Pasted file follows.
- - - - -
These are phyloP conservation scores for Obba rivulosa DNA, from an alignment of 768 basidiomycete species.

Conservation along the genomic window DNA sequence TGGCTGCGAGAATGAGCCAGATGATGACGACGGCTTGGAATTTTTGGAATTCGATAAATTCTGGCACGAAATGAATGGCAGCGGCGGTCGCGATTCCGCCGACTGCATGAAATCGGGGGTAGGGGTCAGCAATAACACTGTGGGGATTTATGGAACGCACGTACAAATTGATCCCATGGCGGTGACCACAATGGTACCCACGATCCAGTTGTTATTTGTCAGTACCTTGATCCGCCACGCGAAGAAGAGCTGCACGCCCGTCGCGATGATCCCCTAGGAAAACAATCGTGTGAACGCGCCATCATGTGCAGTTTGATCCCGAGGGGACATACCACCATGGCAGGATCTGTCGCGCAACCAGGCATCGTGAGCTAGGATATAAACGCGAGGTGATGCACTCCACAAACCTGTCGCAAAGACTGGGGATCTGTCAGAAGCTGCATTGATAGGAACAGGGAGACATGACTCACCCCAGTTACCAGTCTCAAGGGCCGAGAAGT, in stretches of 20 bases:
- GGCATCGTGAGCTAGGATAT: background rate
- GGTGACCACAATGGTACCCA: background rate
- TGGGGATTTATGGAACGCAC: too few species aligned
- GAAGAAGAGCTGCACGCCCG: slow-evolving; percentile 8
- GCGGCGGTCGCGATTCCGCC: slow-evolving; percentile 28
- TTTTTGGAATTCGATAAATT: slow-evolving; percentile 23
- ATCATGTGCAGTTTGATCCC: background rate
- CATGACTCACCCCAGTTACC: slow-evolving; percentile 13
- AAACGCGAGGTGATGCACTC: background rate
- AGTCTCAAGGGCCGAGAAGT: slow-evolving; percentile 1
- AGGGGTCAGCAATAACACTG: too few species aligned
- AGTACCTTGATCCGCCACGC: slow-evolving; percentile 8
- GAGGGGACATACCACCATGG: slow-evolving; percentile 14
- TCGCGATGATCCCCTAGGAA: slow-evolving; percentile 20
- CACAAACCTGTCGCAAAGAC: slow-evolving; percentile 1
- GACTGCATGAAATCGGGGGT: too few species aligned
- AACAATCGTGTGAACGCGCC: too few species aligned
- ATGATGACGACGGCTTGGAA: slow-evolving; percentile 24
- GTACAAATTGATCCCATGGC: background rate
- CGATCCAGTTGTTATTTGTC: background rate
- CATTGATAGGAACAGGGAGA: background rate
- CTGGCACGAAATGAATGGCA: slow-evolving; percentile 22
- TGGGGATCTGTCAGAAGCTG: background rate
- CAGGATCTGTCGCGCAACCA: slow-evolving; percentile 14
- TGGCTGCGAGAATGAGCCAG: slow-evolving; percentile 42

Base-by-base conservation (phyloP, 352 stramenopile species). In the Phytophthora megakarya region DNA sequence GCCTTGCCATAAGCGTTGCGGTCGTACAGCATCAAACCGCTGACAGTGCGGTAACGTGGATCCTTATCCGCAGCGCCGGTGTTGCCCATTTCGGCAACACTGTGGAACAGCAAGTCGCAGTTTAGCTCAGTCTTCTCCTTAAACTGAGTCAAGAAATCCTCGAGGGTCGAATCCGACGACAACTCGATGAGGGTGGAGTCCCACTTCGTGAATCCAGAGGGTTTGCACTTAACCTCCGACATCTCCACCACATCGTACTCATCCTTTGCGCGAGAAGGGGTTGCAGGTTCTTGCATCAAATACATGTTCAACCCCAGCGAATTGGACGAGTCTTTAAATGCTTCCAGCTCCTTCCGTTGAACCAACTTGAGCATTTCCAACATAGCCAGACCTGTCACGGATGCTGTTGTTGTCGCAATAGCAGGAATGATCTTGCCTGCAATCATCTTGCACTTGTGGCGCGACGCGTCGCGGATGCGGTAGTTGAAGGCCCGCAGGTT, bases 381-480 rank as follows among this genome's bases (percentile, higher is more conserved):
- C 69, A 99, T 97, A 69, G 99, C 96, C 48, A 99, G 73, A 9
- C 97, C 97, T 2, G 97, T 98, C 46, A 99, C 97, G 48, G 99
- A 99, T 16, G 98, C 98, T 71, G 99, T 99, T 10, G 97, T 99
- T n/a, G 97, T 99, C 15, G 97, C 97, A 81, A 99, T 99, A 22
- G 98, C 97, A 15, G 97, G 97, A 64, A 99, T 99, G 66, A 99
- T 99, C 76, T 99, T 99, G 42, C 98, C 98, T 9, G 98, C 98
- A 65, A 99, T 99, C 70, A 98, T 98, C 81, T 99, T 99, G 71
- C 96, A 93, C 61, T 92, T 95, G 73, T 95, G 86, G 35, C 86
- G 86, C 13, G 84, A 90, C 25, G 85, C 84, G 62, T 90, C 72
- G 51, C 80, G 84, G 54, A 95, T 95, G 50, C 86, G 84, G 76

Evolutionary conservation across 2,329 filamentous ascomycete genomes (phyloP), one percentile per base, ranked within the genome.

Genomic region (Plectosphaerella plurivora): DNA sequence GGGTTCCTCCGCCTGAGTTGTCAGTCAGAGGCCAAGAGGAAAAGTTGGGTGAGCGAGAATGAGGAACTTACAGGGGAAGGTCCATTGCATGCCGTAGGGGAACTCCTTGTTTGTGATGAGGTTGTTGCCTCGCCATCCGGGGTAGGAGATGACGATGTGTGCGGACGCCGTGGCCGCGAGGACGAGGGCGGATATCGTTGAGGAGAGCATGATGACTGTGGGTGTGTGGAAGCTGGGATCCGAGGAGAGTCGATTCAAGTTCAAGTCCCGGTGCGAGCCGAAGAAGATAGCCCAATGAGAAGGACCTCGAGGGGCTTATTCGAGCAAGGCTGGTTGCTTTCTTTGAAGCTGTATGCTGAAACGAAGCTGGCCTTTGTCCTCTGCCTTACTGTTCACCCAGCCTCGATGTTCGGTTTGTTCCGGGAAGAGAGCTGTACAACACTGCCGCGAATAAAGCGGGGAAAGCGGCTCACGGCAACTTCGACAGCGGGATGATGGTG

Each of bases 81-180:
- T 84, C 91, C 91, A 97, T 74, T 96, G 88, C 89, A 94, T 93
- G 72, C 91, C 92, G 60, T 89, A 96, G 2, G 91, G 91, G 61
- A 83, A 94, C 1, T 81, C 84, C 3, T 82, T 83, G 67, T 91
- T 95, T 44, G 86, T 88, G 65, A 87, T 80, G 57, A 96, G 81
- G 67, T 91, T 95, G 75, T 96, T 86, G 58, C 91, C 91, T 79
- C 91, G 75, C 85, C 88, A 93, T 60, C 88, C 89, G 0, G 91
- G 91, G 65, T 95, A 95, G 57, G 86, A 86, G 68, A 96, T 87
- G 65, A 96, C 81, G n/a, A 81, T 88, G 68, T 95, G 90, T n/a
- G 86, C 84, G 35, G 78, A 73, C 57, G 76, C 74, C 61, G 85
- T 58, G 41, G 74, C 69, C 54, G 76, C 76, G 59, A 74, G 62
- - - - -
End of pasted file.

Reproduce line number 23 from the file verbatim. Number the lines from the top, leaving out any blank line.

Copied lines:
- CATTGATAGGAACAGGGAGA: background rate